Sarah Jane Weaver: How the temple became a symbol of faith for our family

Our missionary-age daughter had packed her bag and was ready to receive her living ordinances in the temple the following morning when we got the news.

“After careful and prayerful consideration, and with a desire to be responsible global citizens, we have decided to suspend all temple activity Churchwide at the end of the day on March 25, 2020,” wrote the First Presidency in a letter with the same date.

At the time of the announcement, weeks into the intensifying global COVID-19 pandemic, the Church had already closed 111 temples. The remainder of the 168 operating Latter-day Saint temples — located mostly in North America — were open limited hours to provide living sealing, initiatory and endowment ordinances.

Our daughter’s disappointment became our disappointment as we realized she was 12 hours away from making covenants in the house of the Lord and that those blessings would be delayed.

Still, just a little over a week later, President Russell M. Nelson announced the construction of eight new temples during general conference on April 5, 2020.

As I listened to the list of temples — in global locations that included the United Arab Emirates, Democratic Republic of the Congo, China and Nigeria — President Nelson acknowledged what I was thinking. “It may seem odd to announce new temples when all our temples are closed for a while,” he said.

President Russell M. Nelson of The Church of Jesus Christ of Latter-day Saints and his wife Sister Wendy Nelson are interviewed in Salt Lake City on Friday, May 29, 2020.
President Russell M. Nelson of The Church of Jesus Christ of Latter-day Saints and his wife Sister Wendy Nelson are interviewed in Salt Lake City on Friday, May 29, 2020. Credit: Jeffrey D. Allred, Deseret News

He quoted words from his predecessor, President Wilford Woodruff, who “foresaw conditions such as ours” in his dedicatory prayer of the Salt Lake Temple in 1893: “When Thy people shall not have the opportunity of entering this holy house … and they are oppressed and in trouble, surrounded by difficulties … and shall turn their faces towards this Thy holy house and ask Thee for deliverance, for help, for Thy power to be extended in their behalf, we beseech Thee, to look down from Thy holy habitation in mercy … and listen to their cries.”

President Nelson reminded the vast audience that even during times “of our distress when temples are closed,” Latter-day Saints can still draw upon the power of their temple covenants and endowment.

His invitation was simple: Continue to live a temple-worthy life — or become temple worthy. “Temples are a crowning part of the Restoration of the fulness of the gospel of Jesus Christ,” he said. “In God’s goodness and generosity, He is bringing the blessings of the temple closer to His children everywhere.” 

Six month later, in the October 2020 general conference, President Nelson would again announce the construction of more temples. The six announced temples included two remote island nations — Kiribati and Vanuatu.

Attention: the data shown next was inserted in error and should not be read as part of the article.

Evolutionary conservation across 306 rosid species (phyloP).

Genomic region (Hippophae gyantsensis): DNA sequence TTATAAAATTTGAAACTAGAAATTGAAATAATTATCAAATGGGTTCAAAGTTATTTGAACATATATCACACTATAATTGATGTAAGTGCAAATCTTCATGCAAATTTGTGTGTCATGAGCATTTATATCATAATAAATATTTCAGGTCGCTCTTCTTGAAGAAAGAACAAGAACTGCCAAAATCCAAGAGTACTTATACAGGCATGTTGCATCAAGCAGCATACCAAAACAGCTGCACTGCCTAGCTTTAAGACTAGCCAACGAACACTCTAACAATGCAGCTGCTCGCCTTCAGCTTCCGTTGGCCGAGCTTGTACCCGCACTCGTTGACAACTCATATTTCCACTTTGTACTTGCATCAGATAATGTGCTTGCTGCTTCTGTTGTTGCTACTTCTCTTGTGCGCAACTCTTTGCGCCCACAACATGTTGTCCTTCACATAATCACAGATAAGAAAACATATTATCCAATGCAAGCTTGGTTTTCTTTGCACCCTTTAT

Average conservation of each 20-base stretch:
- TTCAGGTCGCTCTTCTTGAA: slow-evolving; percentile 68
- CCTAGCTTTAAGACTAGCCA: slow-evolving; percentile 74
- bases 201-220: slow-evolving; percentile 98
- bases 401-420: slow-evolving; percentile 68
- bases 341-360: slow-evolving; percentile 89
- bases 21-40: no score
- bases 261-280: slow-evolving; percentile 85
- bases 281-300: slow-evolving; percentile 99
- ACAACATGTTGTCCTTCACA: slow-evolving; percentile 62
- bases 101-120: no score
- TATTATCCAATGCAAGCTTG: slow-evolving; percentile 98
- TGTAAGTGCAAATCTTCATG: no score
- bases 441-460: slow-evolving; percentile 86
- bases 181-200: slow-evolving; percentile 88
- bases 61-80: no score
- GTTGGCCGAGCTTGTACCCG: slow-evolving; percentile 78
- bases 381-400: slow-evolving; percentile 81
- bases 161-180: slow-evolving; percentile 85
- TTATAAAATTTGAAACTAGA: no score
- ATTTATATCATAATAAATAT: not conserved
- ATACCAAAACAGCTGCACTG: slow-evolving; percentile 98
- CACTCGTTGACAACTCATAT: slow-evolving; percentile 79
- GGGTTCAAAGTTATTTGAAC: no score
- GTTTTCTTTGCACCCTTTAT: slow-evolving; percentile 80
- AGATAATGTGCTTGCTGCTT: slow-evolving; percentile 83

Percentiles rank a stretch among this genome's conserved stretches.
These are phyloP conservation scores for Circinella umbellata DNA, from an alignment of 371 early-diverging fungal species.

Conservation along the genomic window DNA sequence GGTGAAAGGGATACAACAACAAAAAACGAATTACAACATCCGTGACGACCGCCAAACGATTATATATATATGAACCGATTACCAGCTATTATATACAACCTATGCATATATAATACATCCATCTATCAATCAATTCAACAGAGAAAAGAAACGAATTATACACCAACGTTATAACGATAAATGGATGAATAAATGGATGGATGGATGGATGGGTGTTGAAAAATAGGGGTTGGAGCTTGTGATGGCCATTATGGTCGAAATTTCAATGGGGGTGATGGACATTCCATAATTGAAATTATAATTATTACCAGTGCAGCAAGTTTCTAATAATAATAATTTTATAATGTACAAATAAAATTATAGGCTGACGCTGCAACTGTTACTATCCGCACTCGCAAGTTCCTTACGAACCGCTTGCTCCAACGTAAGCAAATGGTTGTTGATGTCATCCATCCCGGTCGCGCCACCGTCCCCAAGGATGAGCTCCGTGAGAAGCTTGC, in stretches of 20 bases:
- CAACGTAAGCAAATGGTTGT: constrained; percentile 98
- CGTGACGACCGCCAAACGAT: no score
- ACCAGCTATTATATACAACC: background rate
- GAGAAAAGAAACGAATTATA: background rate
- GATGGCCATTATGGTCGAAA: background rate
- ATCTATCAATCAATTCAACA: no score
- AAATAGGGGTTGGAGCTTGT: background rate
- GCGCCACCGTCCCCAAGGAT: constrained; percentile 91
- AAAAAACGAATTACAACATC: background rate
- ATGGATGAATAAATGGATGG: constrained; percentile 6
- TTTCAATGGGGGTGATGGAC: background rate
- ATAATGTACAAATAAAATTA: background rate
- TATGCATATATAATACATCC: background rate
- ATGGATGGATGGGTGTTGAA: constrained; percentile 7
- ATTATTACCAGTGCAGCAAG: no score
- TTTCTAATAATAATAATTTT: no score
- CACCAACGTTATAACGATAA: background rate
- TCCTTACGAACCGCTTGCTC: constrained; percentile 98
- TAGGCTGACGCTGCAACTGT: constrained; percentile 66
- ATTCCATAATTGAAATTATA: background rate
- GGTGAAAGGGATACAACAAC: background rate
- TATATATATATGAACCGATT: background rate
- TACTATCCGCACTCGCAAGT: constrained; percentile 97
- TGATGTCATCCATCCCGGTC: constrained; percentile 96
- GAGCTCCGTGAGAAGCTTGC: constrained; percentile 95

And this April — during a time when temples worldwide are open in a limited, phased effort determined by local COVID-19 conditions and restrictions — President Nelson announced the construction of 20 new temples, the most locations ever announced in a single day.

His announcement came during a conference defined by a single, powerful word: faith.

“Faith is the power that enables the unlikely to accomplish the impossible,” he said. It is an action that requires members of The Church of Jesus Christ of Latter-day Saints to be deliberate and intentional.

President Nelson has modeled that for us — challenging us to see beyond present circumstances and inviting us to be part of the miracle of the ongoing restoration.

President Russell M. Nelson greets members of the Quorum of the Twelve Apostles in the Conference Center Theater in Salt Lake City before the Sunday afternoon session of the 191st Annual General Conference of The Church of Jesus Christ of Latter-day Saints on April 4, 2021.
President Russell M. Nelson greets members of the Quorum of the Twelve Apostles in the Conference Center Theater in Salt Lake City before the Sunday afternoon session of the 191st Annual General Conference of The Church of Jesus Christ of Latter-day Saints on April 4, 2021. Credit: The Church of Jesus Christ of Latter-day Saints

Since becoming President of the Church, President Nelson has now announced 69 temples, bringing the total number of temples that are operating, under construction or announced to 251.

And during the year 2020 — defined by limited temple operations because of the global pandemic — faith-filled Church leaders broke ground for 21 new temples.

On Sept. 24, 2020, almost six months from the day of our daughter’s original temple appointment, she entered the Bountiful Utah Temple, available then only for living ordinances.

When ground was broken for the temple 29 years ago on May 2, 1992, the crowd of thousands was so large that some people opted to sit on the steep hillside east of the temple site. Some 870,361 visitors attended the public open house in late 1994; in January 1995, 201,655 members participated in the temple dedication.

In stark contrast, my daughter and a few members of our family worshipped in the 104,000 square-foot temple this year on a quiet fall morning. As a result, she entered the mission field endowed with “power and strength” available to her no other way, according to President Nelson. For our daughter the temple will always be a symbol of faith.

In conference, President Nelson promised her that faith would help her turn challenges into “unparalleled growth and opportunity.”

“Your growing faith in Him will move mountains — not the mountains of rock that beautify the earth — but the mountains of misery in your lives,” he said.